--- Defend what you say with arguments, not by imposing your credentials ---

                            Comment


                            • #59
                              this is where it went in it seems:



                              so 3deg 28' s, 109deg 44' e
                              moving quickly in air

                              Comment


                              • #60
                                I've already mentioned this, but it's all the time bouncing in my head:

                                No info about ACARS message: Ok, I've heard that Air Asia didn't have ACARS in the plane.
                                No distress call: Ok. "Aviate, Navigate, Communicate". Maybe the pilots never went past 1.
                                But lack of radar data after the last know return????

                                This strongly suggest a problem well different from a simple stall (which seems the most logical hypothesis by now, with the scarce data available).

                                Stall: matches the last return, doesn't match the lack of further returns.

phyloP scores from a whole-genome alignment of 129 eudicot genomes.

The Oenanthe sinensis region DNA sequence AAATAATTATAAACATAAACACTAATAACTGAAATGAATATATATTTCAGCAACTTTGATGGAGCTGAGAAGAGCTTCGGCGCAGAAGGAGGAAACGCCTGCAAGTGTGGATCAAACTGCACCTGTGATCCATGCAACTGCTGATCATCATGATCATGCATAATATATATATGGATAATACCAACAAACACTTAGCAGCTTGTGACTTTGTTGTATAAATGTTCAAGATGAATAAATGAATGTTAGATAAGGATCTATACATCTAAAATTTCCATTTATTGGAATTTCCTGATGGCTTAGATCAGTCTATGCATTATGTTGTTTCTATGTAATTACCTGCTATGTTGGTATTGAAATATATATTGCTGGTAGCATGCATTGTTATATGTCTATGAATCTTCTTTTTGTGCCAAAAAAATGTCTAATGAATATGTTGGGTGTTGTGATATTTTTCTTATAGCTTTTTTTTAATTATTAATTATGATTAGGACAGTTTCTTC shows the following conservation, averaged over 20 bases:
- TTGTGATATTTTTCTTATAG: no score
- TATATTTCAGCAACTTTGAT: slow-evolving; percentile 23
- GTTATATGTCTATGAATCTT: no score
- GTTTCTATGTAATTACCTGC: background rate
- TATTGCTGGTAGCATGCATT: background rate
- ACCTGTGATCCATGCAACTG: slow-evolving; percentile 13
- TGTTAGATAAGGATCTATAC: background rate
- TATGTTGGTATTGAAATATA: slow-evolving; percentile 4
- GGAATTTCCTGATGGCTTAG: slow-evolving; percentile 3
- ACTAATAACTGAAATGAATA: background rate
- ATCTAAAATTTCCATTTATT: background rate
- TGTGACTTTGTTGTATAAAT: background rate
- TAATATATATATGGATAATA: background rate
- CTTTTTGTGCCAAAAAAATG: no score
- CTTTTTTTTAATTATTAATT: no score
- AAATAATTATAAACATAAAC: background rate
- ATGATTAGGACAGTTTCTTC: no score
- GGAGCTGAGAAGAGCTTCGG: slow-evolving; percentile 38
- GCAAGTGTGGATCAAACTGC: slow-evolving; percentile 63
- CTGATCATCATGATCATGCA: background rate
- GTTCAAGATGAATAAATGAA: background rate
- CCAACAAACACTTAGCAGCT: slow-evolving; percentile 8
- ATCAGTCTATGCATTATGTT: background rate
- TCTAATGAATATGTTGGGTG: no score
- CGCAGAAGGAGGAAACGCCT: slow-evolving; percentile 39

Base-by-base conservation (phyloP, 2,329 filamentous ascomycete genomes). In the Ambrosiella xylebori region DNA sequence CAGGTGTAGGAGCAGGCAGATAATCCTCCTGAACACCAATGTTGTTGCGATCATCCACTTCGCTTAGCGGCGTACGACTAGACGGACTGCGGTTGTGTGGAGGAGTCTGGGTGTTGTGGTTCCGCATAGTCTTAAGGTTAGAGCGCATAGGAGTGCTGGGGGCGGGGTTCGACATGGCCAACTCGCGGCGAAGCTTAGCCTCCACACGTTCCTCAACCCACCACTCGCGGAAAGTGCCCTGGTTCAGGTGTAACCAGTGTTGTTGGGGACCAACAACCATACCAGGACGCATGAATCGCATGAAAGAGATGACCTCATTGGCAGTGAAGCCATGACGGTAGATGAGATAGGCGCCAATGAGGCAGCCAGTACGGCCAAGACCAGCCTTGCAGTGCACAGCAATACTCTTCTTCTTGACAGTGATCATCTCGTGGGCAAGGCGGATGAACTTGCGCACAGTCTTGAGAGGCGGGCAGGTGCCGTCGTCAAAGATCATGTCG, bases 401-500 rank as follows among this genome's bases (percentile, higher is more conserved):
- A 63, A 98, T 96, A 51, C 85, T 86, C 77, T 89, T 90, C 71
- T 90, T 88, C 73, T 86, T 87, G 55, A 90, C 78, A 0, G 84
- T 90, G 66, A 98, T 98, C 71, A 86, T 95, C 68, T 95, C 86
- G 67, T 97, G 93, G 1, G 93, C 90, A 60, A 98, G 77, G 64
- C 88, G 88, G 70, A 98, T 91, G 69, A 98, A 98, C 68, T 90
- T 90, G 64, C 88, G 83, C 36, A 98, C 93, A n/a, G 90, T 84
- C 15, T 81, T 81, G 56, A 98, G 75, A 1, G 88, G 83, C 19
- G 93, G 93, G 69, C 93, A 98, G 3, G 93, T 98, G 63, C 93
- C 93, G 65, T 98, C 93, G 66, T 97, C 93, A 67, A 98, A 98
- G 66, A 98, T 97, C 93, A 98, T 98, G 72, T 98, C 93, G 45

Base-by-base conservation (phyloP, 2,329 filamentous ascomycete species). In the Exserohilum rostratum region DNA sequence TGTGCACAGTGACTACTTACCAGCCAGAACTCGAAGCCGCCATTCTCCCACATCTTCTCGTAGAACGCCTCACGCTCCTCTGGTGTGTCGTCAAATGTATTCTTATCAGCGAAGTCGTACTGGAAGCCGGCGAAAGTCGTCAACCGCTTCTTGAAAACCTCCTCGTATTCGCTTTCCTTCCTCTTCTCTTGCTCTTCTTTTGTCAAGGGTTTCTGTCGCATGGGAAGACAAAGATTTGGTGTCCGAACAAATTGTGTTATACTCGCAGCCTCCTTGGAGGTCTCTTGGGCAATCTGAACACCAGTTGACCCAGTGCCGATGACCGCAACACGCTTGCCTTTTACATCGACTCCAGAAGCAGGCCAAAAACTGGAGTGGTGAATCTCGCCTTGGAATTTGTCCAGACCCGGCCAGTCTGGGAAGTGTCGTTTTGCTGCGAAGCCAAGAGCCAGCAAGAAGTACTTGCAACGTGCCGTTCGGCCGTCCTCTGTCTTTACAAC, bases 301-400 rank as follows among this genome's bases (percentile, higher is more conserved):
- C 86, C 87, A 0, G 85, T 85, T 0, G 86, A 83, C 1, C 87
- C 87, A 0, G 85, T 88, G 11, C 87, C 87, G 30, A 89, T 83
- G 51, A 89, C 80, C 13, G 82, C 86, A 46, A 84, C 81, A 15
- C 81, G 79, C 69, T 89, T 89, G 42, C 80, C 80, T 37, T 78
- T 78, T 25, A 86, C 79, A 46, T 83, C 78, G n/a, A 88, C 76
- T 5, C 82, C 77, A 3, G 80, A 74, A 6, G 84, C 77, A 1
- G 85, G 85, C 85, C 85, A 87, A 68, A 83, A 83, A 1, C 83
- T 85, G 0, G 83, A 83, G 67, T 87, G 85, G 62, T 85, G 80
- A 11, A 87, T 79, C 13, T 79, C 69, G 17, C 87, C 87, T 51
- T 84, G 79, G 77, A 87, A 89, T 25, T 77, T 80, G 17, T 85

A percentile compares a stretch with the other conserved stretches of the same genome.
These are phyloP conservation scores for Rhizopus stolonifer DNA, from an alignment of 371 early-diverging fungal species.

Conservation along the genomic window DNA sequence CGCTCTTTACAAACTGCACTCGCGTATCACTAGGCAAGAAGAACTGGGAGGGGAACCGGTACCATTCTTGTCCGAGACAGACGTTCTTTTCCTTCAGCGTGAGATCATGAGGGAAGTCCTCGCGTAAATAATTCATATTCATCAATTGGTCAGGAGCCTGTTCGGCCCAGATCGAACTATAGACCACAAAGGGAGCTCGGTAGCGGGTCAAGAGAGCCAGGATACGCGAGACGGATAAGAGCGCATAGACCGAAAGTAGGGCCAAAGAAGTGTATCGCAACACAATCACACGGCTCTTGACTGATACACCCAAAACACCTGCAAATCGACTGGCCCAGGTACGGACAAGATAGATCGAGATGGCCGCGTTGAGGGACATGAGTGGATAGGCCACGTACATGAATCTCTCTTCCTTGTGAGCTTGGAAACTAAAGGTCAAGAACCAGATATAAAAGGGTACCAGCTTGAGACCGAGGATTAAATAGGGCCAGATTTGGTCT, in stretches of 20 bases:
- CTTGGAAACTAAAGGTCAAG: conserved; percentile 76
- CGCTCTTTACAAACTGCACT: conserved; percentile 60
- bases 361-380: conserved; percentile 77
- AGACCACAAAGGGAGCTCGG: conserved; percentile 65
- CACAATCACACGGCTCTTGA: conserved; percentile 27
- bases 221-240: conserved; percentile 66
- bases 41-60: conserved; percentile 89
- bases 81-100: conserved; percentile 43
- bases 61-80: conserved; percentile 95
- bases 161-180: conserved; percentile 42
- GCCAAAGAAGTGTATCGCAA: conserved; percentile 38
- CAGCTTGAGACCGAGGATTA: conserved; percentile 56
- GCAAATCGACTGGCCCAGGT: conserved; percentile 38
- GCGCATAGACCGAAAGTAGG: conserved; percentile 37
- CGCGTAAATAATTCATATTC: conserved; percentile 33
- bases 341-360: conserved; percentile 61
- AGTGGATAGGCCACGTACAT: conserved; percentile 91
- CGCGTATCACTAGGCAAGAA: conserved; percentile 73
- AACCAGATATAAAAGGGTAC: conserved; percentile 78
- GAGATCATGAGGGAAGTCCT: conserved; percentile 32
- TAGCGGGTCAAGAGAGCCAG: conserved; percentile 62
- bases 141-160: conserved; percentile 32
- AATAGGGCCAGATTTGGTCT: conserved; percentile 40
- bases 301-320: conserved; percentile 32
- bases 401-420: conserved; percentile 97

In-flight break-up?
                                Full loss of electric power?
                                Intentional? (that would explain no oil slick or floating debris so far, which should be have been already found if the plane crashed near the last return).

                                I'm starting to become uneasy. All these 4 possibilities are not totally incompatible but quite different and independent one form another.

                                --- Judge what is said by the merits of what is said, not by the credentials of who said it. ---
                                --- Defend what you say with arguments, not by imposing your credentials ---

                                Comment

                                Working...
                                X